The mans of the latent Big Five factors and the two method factors were divided by the overall mean of the four groups so that mean differences are presented as deviations from 0 (rather than using one group as an arbitrary reference group).

The results show no notable age effects for extraversion or openness. Neuroticism shows a decreasing trend with a standardized mean difference of .33 from age 40-50 to age 60-70. Agreeableness shows an even smaller increase by .21 standard deviations. The results for conscientiousness are difficult to interpret because the equivalent age groups differ more from each other than from other age groups. Overall, these results suggest that mean levels of personality are fairly stable from age 40 to age 70.

The halo factor shows a trend towards increasing with age. However, the increase is also modest, d = .35. The largest effect is a decrease in acquiescence. This effect is mostly driven by a retest effect, suggesting that acquiescence bias decreases with repeated testing.

These results suggest that most changes in personality may occur during adolescence and early adulthood, but that mean levels of personality are fairly stable through-out mid-life.

The model also provides information about the rank-order consistency of personality over a 10-year period. Consistent with meta-analytic evidence, retest correlations are high: neuroticism, r = .81, extraversion r = .87, openness r = .78, agreeableness r = .84, and conscientiousness, r = .81. A novel finding is that halo bias is also stable over a 10-year period, r = .69. So is acquiescence bias, r = .57. Thus, even time-lagged correlations can be influenced by method factors. Thus, it is necessary to control for halo bias in studies that rely on self-reports.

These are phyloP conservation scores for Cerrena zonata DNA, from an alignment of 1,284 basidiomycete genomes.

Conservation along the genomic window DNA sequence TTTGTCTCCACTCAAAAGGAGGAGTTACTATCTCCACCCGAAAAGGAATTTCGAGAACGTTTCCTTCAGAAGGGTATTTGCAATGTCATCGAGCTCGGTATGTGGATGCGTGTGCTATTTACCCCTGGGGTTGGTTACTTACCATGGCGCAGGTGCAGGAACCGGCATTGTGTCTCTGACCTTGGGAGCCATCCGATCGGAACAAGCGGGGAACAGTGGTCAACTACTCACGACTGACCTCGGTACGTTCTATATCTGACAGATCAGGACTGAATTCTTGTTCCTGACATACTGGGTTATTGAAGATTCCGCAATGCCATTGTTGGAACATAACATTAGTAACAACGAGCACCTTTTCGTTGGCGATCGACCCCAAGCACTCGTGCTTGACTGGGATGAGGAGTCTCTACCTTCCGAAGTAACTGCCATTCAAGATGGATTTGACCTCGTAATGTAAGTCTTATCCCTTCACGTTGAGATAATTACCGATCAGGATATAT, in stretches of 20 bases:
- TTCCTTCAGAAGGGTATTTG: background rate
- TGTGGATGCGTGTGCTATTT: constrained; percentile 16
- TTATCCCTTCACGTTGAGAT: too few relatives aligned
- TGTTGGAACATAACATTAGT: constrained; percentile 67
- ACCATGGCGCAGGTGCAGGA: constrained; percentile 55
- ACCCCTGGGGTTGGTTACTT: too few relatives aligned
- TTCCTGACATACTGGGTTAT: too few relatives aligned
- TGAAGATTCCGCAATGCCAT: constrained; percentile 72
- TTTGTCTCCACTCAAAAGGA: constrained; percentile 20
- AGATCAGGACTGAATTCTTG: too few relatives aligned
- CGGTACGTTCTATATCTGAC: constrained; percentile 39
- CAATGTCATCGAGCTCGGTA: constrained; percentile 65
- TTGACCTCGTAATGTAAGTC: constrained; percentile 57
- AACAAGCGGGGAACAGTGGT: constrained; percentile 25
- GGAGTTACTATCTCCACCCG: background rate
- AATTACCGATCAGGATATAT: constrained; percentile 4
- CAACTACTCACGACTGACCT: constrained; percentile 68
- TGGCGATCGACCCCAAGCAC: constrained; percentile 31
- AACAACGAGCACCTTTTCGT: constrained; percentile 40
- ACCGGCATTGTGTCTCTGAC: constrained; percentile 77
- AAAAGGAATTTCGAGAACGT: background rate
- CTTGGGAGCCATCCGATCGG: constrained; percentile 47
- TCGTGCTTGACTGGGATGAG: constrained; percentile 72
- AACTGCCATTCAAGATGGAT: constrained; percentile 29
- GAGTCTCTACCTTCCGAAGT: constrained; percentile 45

Gender and Personality

I also fitted a multiple-group model to the data with gender as between-group variable and time (T1 vs. T2). This model examines age differences for groups age 40-50 (T1) and age 50-60 (T2). The model with metric and scalar invariance had acceptable fit, CFI = .952, RMSEA = .027, SRMR = .051. As before, the means of the latent factors were transformed so that the overall mean was zero.

The main finding is a large difference between men and women’s agreeableness of nearly a full standard deviation. This difference was the same in both age groups. This finding is consistent with previous studies, including cross-cultural studies, suggesting that gender differences in agreeableness are robust and universal.

The results also showed consistent gender differences in neuroticism with an effect size of about 50% of a standard deviation. Again, the gender difference was observed in both age groups. This finding is also consistent with cross-cultural studies.